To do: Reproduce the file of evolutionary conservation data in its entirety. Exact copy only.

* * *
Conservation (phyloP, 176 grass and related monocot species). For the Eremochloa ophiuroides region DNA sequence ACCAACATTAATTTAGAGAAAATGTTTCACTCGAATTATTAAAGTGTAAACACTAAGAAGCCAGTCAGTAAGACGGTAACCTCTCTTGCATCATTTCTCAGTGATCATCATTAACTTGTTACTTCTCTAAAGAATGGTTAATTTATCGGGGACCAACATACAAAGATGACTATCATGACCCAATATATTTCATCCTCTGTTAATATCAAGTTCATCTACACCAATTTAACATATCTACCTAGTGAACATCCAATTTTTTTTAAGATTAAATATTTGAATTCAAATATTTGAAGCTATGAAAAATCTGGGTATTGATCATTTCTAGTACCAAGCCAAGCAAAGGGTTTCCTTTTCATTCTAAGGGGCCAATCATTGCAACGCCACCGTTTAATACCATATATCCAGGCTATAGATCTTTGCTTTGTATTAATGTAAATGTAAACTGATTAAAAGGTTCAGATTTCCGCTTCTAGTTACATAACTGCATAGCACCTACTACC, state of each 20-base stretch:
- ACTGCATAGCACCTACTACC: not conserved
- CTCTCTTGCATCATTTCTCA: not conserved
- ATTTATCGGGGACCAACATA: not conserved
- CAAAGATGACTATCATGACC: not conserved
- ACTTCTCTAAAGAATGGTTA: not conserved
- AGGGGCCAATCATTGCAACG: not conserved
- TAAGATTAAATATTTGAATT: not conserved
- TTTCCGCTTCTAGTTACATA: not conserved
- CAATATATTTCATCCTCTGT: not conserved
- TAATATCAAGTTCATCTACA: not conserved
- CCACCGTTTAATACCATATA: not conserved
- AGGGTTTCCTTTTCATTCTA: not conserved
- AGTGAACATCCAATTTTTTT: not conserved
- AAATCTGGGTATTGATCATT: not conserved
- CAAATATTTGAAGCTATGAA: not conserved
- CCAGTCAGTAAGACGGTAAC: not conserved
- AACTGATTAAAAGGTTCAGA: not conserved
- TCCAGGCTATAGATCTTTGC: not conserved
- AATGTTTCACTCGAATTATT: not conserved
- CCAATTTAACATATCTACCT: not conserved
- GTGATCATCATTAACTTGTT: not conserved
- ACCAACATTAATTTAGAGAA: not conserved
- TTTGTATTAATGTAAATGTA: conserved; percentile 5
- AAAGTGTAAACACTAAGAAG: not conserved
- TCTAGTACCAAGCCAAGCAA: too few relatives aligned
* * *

Conservation (phyloP, 176 grass and related monocot species). For the Eremochloa ophiuroides region DNA sequence ACCAACATTAATTTAGAGAAAATGTTTCACTCGAATTATTAAAGTGTAAACACTAAGAAGCCAGTCAGTAAGACGGTAACCTCTCTTGCATCATTTCTCAGTGATCATCATTAACTTGTTACTTCTCTAAAGAATGGTTAATTTATCGGGGACCAACATACAAAGATGACTATCATGACCCAATATATTTCATCCTCTGTTAATATCAAGTTCATCTACACCAATTTAACATATCTACCTAGTGAACATCCAATTTTTTTTAAGATTAAATATTTGAATTCAAATATTTGAAGCTATGAAAAATCTGGGTATTGATCATTTCTAGTACCAAGCCAAGCAAAGGGTTTCCTTTTCATTCTAAGGGGCCAATCATTGCAACGCCACCGTTTAATACCATATATCCAGGCTATAGATCTTTGCTTTGTATTAATGTAAATGTAAACTGATTAAAAGGTTCAGATTTCCGCTTCTAGTTACATAACTGCATAGCACCTACTACC, state of each 20-base stretch:
- ACTGCATAGCACCTACTACC: not conserved
- CTCTCTTGCATCATTTCTCA: not conserved
- ATTTATCGGGGACCAACATA: not conserved
- CAAAGATGACTATCATGACC: not conserved
- ACTTCTCTAAAGAATGGTTA: not conserved
- AGGGGCCAATCATTGCAACG: not conserved
- TAAGATTAAATATTTGAATT: not conserved
- TTTCCGCTTCTAGTTACATA: not conserved
- CAATATATTTCATCCTCTGT: not conserved
- TAATATCAAGTTCATCTACA: not conserved
- CCACCGTTTAATACCATATA: not conserved
- AGGGTTTCCTTTTCATTCTA: not conserved
- AGTGAACATCCAATTTTTTT: not conserved
- AAATCTGGGTATTGATCATT: not conserved
- CAAATATTTGAAGCTATGAA: not conserved
- CCAGTCAGTAAGACGGTAAC: not conserved
- AACTGATTAAAAGGTTCAGA: not conserved
- TCCAGGCTATAGATCTTTGC: not conserved
- AATGTTTCACTCGAATTATT: not conserved
- CCAATTTAACATATCTACCT: not conserved
- GTGATCATCATTAACTTGTT: not conserved
- ACCAACATTAATTTAGAGAA: not conserved
- TTTGTATTAATGTAAATGTA: conserved; percentile 5
- AAAGTGTAAACACTAAGAAG: not conserved
- TCTAGTACCAAGCCAAGCAA: too few relatives aligned